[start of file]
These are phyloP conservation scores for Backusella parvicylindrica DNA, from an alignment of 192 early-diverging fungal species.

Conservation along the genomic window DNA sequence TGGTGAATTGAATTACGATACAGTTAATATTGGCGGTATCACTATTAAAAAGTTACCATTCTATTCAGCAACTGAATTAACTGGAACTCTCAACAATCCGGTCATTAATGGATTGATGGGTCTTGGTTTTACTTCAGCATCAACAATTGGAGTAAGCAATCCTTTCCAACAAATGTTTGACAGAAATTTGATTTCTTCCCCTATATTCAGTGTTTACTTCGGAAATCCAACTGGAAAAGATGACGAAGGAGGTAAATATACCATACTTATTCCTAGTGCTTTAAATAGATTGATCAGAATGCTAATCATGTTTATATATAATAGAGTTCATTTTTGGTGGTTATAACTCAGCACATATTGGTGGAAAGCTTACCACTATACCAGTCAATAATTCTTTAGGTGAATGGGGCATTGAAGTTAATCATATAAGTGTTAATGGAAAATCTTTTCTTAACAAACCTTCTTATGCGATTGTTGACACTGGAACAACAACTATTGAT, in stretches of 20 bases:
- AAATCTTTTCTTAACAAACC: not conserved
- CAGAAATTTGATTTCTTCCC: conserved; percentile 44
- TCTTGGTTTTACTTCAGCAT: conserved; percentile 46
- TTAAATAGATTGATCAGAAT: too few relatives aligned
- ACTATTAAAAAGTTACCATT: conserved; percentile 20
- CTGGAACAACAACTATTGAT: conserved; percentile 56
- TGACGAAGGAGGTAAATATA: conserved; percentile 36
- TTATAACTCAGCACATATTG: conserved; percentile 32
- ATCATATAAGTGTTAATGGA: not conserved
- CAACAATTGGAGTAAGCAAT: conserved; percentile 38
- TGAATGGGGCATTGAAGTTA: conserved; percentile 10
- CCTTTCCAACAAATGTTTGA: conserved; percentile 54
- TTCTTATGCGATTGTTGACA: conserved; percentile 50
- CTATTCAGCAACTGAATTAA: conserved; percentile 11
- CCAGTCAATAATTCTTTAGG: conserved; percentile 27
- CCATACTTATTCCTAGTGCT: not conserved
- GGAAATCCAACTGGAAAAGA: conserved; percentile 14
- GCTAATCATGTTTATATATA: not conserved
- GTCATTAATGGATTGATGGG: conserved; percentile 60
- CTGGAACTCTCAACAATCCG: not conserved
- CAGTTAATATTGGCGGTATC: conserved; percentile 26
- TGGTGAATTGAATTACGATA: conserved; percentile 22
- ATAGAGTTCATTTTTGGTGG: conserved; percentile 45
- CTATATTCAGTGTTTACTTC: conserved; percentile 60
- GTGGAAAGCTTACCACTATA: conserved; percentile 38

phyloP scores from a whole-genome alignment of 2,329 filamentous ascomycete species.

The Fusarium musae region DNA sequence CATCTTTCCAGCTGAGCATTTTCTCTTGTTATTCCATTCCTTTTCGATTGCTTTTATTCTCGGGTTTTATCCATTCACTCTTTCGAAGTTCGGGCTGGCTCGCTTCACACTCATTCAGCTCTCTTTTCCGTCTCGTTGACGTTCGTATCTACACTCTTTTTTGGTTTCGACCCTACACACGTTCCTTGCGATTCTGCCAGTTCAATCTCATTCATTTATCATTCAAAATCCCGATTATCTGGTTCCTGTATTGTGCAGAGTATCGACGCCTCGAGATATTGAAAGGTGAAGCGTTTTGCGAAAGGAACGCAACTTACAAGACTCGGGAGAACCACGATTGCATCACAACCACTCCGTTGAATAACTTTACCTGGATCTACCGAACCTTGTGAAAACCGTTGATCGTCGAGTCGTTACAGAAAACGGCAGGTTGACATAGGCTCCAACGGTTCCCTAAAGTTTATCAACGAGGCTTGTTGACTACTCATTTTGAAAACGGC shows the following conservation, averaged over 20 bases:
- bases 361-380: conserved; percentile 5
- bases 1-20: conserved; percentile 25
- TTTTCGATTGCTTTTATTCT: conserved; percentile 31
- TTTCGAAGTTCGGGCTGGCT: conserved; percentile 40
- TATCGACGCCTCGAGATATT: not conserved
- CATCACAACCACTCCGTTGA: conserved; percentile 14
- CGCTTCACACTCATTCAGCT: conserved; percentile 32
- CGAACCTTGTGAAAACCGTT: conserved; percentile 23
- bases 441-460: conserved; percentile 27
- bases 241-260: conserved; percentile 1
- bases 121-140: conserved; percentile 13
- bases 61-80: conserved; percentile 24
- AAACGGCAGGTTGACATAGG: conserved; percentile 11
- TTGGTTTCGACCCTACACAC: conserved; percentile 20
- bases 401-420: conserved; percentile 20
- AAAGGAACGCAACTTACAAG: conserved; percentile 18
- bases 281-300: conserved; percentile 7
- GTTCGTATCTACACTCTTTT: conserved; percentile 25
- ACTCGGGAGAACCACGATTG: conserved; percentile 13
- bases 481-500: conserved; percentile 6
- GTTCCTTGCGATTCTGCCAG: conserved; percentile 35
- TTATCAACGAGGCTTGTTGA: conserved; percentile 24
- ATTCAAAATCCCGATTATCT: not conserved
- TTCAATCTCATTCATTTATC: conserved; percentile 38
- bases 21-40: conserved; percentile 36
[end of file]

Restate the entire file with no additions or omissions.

These are phyloP conservation scores for Backusella parvicylindrica DNA, from an alignment of 192 early-diverging fungal species.

Conservation along the genomic window DNA sequence TGGTGAATTGAATTACGATACAGTTAATATTGGCGGTATCACTATTAAAAAGTTACCATTCTATTCAGCAACTGAATTAACTGGAACTCTCAACAATCCGGTCATTAATGGATTGATGGGTCTTGGTTTTACTTCAGCATCAACAATTGGAGTAAGCAATCCTTTCCAACAAATGTTTGACAGAAATTTGATTTCTTCCCCTATATTCAGTGTTTACTTCGGAAATCCAACTGGAAAAGATGACGAAGGAGGTAAATATACCATACTTATTCCTAGTGCTTTAAATAGATTGATCAGAATGCTAATCATGTTTATATATAATAGAGTTCATTTTTGGTGGTTATAACTCAGCACATATTGGTGGAAAGCTTACCACTATACCAGTCAATAATTCTTTAGGTGAATGGGGCATTGAAGTTAATCATATAAGTGTTAATGGAAAATCTTTTCTTAACAAACCTTCTTATGCGATTGTTGACACTGGAACAACAACTATTGAT, in stretches of 20 bases:
- AAATCTTTTCTTAACAAACC: not conserved
- CAGAAATTTGATTTCTTCCC: conserved; percentile 44
- TCTTGGTTTTACTTCAGCAT: conserved; percentile 46
- TTAAATAGATTGATCAGAAT: too few relatives aligned
- ACTATTAAAAAGTTACCATT: conserved; percentile 20
- CTGGAACAACAACTATTGAT: conserved; percentile 56
- TGACGAAGGAGGTAAATATA: conserved; percentile 36
- TTATAACTCAGCACATATTG: conserved; percentile 32
- ATCATATAAGTGTTAATGGA: not conserved
- CAACAATTGGAGTAAGCAAT: conserved; percentile 38
- TGAATGGGGCATTGAAGTTA: conserved; percentile 10
- CCTTTCCAACAAATGTTTGA: conserved; percentile 54
- TTCTTATGCGATTGTTGACA: conserved; percentile 50
- CTATTCAGCAACTGAATTAA: conserved; percentile 11
- CCAGTCAATAATTCTTTAGG: conserved; percentile 27
- CCATACTTATTCCTAGTGCT: not conserved
- GGAAATCCAACTGGAAAAGA: conserved; percentile 14
- GCTAATCATGTTTATATATA: not conserved
- GTCATTAATGGATTGATGGG: conserved; percentile 60
- CTGGAACTCTCAACAATCCG: not conserved
- CAGTTAATATTGGCGGTATC: conserved; percentile 26
- TGGTGAATTGAATTACGATA: conserved; percentile 22
- ATAGAGTTCATTTTTGGTGG: conserved; percentile 45
- CTATATTCAGTGTTTACTTC: conserved; percentile 60
- GTGGAAAGCTTACCACTATA: conserved; percentile 38

phyloP scores from a whole-genome alignment of 2,329 filamentous ascomycete species.

The Fusarium musae region DNA sequence CATCTTTCCAGCTGAGCATTTTCTCTTGTTATTCCATTCCTTTTCGATTGCTTTTATTCTCGGGTTTTATCCATTCACTCTTTCGAAGTTCGGGCTGGCTCGCTTCACACTCATTCAGCTCTCTTTTCCGTCTCGTTGACGTTCGTATCTACACTCTTTTTTGGTTTCGACCCTACACACGTTCCTTGCGATTCTGCCAGTTCAATCTCATTCATTTATCATTCAAAATCCCGATTATCTGGTTCCTGTATTGTGCAGAGTATCGACGCCTCGAGATATTGAAAGGTGAAGCGTTTTGCGAAAGGAACGCAACTTACAAGACTCGGGAGAACCACGATTGCATCACAACCACTCCGTTGAATAACTTTACCTGGATCTACCGAACCTTGTGAAAACCGTTGATCGTCGAGTCGTTACAGAAAACGGCAGGTTGACATAGGCTCCAACGGTTCCCTAAAGTTTATCAACGAGGCTTGTTGACTACTCATTTTGAAAACGGC shows the following conservation, averaged over 20 bases:
- bases 361-380: conserved; percentile 5
- bases 1-20: conserved; percentile 25
- TTTTCGATTGCTTTTATTCT: conserved; percentile 31
- TTTCGAAGTTCGGGCTGGCT: conserved; percentile 40
- TATCGACGCCTCGAGATATT: not conserved
- CATCACAACCACTCCGTTGA: conserved; percentile 14
- CGCTTCACACTCATTCAGCT: conserved; percentile 32
- CGAACCTTGTGAAAACCGTT: conserved; percentile 23
- bases 441-460: conserved; percentile 27
- bases 241-260: conserved; percentile 1
- bases 121-140: conserved; percentile 13
- bases 61-80: conserved; percentile 24
- AAACGGCAGGTTGACATAGG: conserved; percentile 11
- TTGGTTTCGACCCTACACAC: conserved; percentile 20
- bases 401-420: conserved; percentile 20
- AAAGGAACGCAACTTACAAG: conserved; percentile 18
- bases 281-300: conserved; percentile 7
- GTTCGTATCTACACTCTTTT: conserved; percentile 25
- ACTCGGGAGAACCACGATTG: conserved; percentile 13
- bases 481-500: conserved; percentile 6
- GTTCCTTGCGATTCTGCCAG: conserved; percentile 35
- TTATCAACGAGGCTTGTTGA: conserved; percentile 24
- ATTCAAAATCCCGATTATCT: not conserved
- TTCAATCTCATTCATTTATC: conserved; percentile 38
- bases 21-40: conserved; percentile 36